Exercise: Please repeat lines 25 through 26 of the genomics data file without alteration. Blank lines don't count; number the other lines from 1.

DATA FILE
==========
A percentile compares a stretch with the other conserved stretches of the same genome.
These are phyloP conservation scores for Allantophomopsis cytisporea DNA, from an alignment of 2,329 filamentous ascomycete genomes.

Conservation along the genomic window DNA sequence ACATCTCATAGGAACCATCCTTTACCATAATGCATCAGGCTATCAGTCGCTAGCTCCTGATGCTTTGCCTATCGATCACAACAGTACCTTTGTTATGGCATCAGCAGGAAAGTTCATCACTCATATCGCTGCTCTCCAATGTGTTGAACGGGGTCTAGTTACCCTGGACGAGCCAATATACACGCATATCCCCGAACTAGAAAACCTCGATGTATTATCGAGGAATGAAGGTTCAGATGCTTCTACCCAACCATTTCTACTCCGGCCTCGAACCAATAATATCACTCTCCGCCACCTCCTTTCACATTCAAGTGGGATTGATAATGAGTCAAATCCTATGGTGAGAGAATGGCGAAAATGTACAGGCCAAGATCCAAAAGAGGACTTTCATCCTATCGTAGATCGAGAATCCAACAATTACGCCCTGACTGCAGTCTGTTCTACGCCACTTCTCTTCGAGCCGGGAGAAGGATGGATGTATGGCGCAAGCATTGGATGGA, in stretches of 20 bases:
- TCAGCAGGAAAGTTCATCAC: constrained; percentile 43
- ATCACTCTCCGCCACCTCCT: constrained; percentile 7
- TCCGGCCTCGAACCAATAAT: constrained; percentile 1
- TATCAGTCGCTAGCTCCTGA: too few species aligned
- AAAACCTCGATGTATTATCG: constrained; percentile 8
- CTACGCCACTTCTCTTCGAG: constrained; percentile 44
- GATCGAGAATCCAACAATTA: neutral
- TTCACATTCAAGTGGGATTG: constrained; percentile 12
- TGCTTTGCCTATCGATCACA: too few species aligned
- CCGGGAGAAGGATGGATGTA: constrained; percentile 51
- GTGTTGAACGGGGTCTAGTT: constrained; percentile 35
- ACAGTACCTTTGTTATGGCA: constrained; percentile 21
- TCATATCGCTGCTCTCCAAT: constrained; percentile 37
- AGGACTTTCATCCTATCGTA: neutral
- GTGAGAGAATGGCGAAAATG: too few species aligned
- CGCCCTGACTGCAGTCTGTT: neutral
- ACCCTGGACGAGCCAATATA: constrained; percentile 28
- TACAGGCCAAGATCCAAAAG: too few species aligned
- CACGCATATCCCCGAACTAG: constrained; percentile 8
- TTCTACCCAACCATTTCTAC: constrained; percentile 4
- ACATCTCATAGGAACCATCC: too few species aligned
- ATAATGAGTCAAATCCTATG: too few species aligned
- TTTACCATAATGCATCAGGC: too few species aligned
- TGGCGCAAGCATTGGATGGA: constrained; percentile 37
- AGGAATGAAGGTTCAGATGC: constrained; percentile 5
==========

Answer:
- ATAATGAGTCAAATCCTATG: too few species aligned
- TTTACCATAATGCATCAGGC: too few species aligned